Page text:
PTI supporters demonstrate against Prime Minister Nawaz Sharif outside the United Nations building in New York while he addressed the UN General Assembly —Online file photo
PTI supporters demonstrate against Prime Minister Nawaz Sharif outside the United Nations building in New York while he addressed the UN General Assembly —Online file photo

For many Pakistani-Americans, home is not where the hearth is

By Zia Ur Rehman

The paradox is fascinating: on November 4, as America went to mid-term polls, Pakistani-American cabbie from New York City, Mustafa Hussain, was arguing that participating in the US votes is just a waste of time. In the same breath, he proudly boasted that he had, along with his three friends, participated in a September 27 protest organised by the local Pakistan Tehrik-e-Insaf (PTI) chapter in front of the United Nations when Pakistani Prime Minister Nawaz Sharif was addressing the General Assembly (UNGA).

Hussain’s case is associated with a large debate attached to the Pakistani Diaspora in the US these days, one that centres on whether they have integrated enough into their adopted country. According to different estimates, up to 500,000 Pakistani Americans live in the US, with the largest populations concentrated in New York, Houston and Chicago, followed by northern and southern California. With a near 100% increase in numbers since 2000, Pakistani-Americans are the second fastest growing Asian immigrant group in the US.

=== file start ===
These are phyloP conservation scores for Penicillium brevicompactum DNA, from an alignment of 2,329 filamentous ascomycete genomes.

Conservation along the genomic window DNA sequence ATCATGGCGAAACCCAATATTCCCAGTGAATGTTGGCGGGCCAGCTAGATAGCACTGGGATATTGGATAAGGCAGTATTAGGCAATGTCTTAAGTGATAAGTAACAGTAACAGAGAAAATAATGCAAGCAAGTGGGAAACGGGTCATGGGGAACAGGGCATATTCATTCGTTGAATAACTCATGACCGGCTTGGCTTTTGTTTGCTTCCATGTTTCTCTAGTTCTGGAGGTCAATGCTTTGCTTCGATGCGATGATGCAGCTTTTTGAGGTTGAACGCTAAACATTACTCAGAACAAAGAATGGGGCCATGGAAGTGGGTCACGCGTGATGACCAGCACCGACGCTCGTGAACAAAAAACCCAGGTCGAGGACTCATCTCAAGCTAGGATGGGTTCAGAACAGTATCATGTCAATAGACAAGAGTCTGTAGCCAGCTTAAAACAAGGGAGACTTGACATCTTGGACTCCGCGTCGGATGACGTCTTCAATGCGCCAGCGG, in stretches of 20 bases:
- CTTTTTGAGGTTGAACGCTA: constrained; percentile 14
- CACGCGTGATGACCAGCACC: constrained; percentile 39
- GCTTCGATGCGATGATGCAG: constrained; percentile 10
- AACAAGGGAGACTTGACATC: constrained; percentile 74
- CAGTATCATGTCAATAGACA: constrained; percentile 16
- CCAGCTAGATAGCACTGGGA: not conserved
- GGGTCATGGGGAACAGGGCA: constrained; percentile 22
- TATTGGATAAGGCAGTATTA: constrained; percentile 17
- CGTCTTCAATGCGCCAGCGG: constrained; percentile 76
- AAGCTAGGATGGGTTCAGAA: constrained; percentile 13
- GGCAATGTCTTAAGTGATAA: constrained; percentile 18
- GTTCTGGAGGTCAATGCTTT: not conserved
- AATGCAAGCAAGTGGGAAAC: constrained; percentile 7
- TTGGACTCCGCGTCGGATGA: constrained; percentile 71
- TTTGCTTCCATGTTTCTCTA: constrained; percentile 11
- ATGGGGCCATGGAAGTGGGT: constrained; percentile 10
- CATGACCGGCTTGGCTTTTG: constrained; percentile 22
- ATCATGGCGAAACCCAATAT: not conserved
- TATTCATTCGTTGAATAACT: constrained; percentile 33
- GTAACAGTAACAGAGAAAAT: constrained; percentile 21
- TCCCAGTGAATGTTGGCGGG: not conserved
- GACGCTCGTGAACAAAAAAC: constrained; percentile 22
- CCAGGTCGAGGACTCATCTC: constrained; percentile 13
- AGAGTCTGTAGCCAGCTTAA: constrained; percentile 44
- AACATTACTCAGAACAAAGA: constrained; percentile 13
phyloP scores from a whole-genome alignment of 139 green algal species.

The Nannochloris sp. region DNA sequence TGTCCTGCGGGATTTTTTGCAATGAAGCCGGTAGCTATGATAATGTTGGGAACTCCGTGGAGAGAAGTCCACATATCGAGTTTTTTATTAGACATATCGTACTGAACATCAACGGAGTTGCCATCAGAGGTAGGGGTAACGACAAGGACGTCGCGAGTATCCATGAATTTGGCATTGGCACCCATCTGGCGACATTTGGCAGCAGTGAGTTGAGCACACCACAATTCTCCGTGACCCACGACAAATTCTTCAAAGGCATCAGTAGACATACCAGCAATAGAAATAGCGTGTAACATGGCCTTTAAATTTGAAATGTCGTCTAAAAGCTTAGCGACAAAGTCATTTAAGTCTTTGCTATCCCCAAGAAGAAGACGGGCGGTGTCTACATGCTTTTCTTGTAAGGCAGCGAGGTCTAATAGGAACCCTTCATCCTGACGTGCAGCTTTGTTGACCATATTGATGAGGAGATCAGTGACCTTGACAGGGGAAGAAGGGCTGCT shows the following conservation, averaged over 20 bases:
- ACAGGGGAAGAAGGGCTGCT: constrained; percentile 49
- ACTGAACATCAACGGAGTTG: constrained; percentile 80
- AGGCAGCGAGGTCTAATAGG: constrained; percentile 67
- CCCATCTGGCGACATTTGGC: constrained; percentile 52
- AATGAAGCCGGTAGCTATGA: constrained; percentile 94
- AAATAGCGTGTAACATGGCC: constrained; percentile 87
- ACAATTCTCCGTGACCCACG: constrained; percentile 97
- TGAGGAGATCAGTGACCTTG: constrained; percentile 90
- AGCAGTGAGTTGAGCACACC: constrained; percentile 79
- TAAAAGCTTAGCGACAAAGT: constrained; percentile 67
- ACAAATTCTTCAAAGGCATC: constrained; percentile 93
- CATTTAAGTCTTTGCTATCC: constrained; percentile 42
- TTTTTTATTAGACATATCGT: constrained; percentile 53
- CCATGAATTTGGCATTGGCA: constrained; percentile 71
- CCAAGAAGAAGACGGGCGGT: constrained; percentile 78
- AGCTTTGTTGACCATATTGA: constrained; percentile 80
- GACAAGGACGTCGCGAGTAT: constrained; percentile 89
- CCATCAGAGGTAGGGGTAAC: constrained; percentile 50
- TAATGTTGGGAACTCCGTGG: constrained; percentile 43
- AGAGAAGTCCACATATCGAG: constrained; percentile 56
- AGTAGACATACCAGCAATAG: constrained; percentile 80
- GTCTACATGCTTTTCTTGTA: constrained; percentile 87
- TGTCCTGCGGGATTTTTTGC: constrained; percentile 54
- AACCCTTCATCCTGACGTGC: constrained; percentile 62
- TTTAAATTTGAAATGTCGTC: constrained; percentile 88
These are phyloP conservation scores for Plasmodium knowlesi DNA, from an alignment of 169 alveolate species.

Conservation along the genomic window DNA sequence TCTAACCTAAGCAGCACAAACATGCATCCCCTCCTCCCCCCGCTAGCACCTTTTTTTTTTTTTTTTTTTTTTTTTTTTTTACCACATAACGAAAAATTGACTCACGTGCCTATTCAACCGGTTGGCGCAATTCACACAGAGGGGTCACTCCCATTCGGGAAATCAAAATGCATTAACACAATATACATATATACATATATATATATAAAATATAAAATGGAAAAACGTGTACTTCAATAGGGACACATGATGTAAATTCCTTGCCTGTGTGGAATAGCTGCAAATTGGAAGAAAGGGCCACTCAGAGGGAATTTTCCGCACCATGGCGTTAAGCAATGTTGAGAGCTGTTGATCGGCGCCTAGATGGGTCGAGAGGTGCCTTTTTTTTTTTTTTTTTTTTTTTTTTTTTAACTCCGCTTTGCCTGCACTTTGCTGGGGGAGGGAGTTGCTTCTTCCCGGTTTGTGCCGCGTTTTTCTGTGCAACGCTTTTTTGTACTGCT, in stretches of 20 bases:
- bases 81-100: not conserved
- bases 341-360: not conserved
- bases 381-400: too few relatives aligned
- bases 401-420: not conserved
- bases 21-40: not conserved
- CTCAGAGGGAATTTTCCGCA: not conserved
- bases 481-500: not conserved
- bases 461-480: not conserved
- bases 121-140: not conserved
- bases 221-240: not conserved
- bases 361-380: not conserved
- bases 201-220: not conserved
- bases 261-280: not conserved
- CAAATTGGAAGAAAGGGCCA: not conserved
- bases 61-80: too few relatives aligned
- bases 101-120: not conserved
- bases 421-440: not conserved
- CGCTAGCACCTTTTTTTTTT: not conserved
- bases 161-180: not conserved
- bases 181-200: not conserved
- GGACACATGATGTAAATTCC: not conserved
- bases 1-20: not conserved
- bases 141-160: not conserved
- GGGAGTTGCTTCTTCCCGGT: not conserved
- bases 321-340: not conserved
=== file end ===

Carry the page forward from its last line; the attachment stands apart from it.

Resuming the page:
Despite their numbers, social scientists studying the Pakistani Diaspora in America believe that there exists a “myth of return” — that one day, they would leave their adopted country and go back to Pakistan. This notion is among the greatest challenges to integration and socio-cultural assimilation for the Pakistani Diaspora in the US.

“I have been working as a physician for the last 15 years and am settled with family here,” says a physician in the town of Alexandria, Virginia. “But it is also a fact that eventually we have to go back to Pakistan permanently as the US is not our country.”

M Asim Siddiqui, who works with a local Urdu newspaper for Pakistani community in Virginia, argues that after 9/11, Muslim populations in general and the Pakistani community in particular felt insecure and preferred to stay within their community. “Many Pakistani-Americans live in ghettos, mainly near the mosques or Islamic centres, and this is because of their social, cultural and religious culture,” he claims.

A section of analysts think differently.